The idea of swimming in the ocean as a recreational activity is relatively new, only about 100 years old. During this time, man has learned that there are dangers lurking under the waves, like sharks and jellyfish. But there’s nothing so dangerous to the casual ocean swimmer than a rip current. Each year in the U.S., about 100 people are sucked out to sea and are drown because of rip currents, and according to the U.S. Lifeguard Association, around 50,000 people a year are saved from rip currents. To avoid being a victim of Poseidon’s deadly grip, there are methods you need to know on how to survive a rip current.
Rip Tide vs. Rip Current
Most people use rip tide and rip current synonymously, but they are very different. A rip tide is a strong off-shore current that is affected by the tide, weather, and location. Rip tides typically are when the tide recedes from a narrow inlet and swiftly draws water back into the ocean. It is more of a threat to boating than it is to near-shore swimmers. A rip current, on the other hand, is water swiftly flowing away from the shore because of a break in a sand bar or from the effects of the waves.
Recognizing a Rip Current
Rip currents are very common and are found at most beaches. Before going in the water, observe the motion of the waves as they hit the shore. If they are at an angle, the likelihood of a rip current is lower (but not zero), but if the waves strike perpendicular to the shore, they create “longshore currents.” After the wave crashes, the water needs to flow back into the ocean, and while some of it travels under the wave, most of the water goes to the left and the right of the wave. When two longshore currents collide, the water rushing back to the ocean creates a rip current.
One of the best visual identifiers of a rip current is to see gaps between the waves. The calm gap may look safe, but that is where a rip current is hiding. Look for discolored water, as a rip current usually dredges up sand from the bottom. The National Weather Service (link: https://www.weather.gov/safety/ripcurrent-forecasts) operates a Surf Zone Forecast page that monitors rip currents around the country. Before swimming in the ocean, check out the forecasts online for your area.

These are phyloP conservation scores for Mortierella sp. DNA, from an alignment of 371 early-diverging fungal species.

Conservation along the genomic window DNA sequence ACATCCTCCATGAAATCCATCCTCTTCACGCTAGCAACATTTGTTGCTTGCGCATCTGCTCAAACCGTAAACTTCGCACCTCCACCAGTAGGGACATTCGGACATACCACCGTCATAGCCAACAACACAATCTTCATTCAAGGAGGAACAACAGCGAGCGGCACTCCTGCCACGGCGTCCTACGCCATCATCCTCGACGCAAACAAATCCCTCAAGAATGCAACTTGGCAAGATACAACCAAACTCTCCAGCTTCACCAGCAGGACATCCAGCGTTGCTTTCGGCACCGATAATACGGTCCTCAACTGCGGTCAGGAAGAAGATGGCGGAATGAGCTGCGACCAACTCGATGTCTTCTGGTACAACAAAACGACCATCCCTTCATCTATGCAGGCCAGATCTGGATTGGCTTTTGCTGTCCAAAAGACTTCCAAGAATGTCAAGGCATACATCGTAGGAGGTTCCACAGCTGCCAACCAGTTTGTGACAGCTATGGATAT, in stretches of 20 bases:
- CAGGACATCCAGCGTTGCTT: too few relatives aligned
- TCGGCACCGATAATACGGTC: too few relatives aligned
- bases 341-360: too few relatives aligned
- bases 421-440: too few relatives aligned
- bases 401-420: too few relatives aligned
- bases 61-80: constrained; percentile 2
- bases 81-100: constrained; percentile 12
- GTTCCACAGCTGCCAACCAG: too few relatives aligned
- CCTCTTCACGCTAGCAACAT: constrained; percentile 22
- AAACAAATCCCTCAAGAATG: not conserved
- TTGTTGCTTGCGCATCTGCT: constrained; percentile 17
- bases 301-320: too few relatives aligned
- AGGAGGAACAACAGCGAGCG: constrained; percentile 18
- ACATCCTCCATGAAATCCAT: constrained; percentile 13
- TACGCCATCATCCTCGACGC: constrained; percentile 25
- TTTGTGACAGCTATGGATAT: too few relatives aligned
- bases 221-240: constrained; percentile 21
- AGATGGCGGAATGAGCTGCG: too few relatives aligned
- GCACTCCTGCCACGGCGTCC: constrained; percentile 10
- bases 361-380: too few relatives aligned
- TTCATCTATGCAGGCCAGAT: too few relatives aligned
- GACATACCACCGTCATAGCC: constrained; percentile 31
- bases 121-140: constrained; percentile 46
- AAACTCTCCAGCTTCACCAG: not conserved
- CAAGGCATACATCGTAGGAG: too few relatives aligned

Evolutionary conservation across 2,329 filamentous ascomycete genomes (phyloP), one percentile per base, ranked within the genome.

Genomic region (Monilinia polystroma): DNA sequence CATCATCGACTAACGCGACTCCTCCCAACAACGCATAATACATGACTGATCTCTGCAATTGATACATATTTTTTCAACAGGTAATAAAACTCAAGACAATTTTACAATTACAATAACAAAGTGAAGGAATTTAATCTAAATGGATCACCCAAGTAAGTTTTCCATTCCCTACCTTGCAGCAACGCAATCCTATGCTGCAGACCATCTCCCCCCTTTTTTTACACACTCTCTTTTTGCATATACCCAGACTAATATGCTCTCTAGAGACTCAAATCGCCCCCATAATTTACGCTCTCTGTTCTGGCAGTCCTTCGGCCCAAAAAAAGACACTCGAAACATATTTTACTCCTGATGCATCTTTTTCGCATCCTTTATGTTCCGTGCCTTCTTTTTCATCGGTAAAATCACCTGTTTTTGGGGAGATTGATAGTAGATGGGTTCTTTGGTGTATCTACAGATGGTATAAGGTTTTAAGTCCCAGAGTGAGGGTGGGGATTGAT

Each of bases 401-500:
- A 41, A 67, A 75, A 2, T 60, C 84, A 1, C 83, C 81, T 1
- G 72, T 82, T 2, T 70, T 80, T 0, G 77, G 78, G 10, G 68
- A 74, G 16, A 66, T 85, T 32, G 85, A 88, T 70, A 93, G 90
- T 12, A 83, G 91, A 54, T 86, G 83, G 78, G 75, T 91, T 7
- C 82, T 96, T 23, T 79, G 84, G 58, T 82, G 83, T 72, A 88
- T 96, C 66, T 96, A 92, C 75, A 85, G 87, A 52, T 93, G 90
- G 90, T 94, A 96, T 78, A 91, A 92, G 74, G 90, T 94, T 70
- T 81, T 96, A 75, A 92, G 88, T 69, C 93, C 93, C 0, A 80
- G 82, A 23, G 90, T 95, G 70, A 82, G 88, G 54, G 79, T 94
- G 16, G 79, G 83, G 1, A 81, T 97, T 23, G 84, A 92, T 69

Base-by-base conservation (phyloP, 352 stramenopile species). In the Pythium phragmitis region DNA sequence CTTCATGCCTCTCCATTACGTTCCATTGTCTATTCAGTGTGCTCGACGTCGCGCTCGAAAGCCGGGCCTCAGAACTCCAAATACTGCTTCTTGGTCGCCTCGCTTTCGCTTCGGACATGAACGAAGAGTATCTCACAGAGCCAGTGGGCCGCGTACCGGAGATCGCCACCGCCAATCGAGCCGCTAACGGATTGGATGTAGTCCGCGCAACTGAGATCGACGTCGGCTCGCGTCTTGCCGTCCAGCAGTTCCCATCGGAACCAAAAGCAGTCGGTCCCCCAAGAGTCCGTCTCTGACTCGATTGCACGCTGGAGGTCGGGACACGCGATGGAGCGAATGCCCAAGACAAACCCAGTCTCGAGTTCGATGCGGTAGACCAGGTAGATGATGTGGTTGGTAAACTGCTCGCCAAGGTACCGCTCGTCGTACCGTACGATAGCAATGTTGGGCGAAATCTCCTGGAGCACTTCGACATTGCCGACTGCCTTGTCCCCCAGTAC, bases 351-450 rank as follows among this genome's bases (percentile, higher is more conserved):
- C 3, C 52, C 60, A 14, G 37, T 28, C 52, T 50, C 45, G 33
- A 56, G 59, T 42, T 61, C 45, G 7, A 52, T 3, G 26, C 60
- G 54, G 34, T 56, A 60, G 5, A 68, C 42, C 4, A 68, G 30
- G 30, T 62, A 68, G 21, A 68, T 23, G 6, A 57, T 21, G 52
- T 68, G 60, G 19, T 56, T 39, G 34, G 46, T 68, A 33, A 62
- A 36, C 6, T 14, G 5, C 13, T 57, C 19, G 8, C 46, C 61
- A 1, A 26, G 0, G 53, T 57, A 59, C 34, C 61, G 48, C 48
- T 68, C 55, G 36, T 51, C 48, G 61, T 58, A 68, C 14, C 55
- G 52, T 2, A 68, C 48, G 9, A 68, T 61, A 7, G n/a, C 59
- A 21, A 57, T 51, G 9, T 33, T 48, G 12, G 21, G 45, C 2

How To Survive A Rip Current
Drowning from a rip current is a completely preventable accident if you start by taking precautions. Only swim when a lifeguard is present. Check the weather conditions, the surf reports, and make note of any warning flags posted on the beach. Rip currents often form on calm, sunny days, as the ocean can be affected by storms hundreds of miles away.
If you find yourself in a rip current that is swiftly carrying you away from the shore, the main thing to remember is to stay calm and don’t panic. Know that a rip current will not pull you under the water (provided you can swim), but the feeling of being pulled out to sea can be unnerving. It is a myth that a rip current will pull you out to sea and you’ll be forever lost.
Strange Water Ahead
That is not true. In fact, according to research done by Robert Anthony Dalrymple, a rip current scientist at Johns Hopkins University, a rip current is part of a “closed-loop” system. He claims that if you float along with the rip current long enough, it will eventually return you to shore. If caught in a rip current, relax your body, float with the current, and keep face the shoreline so you don’t get disoriented. You cannot outswim a rip current, and you will only use up your energy if you try.
Instead, swim parallel to the shoreline. Since rip currents pull water away from the beach, perpendicular to the shore, swimming parallel means you will eventually swim out of the current and into calmer waters. A rip current is a very narrow channel of water, so swimming out of it, instead of against it, is quite easy. At that point, swim directly to the shore. If the rip current has pulled you out so far that you fear you won’t have energy or strength to swim back in, don’t be afraid to call for help. Wave your arms and yell “help,” and hopefully someone will come to your rescue.
Ready For Rescue
It is difficult to watch a friend or loved one be torn away from the beach in a rip current. The best course of action for you on the beach is to stay calm. Do not immediately jump in the water after them; often would-be rescuers end up drowning themselves. Instead, keep an eye on the victim and instruct them to start the self-rescue procedure of swimming parallel to the shore. If possible, throw them a floatation device. Contact a lifeguard for assistance or dial 911 for emergency help.
When heading out for a swim in the ocean, it is important to know the warning signs of a rip current and to take precautions before your toes hit the water. Rip currents can be deadly, but they don’t have to be if you know what to do.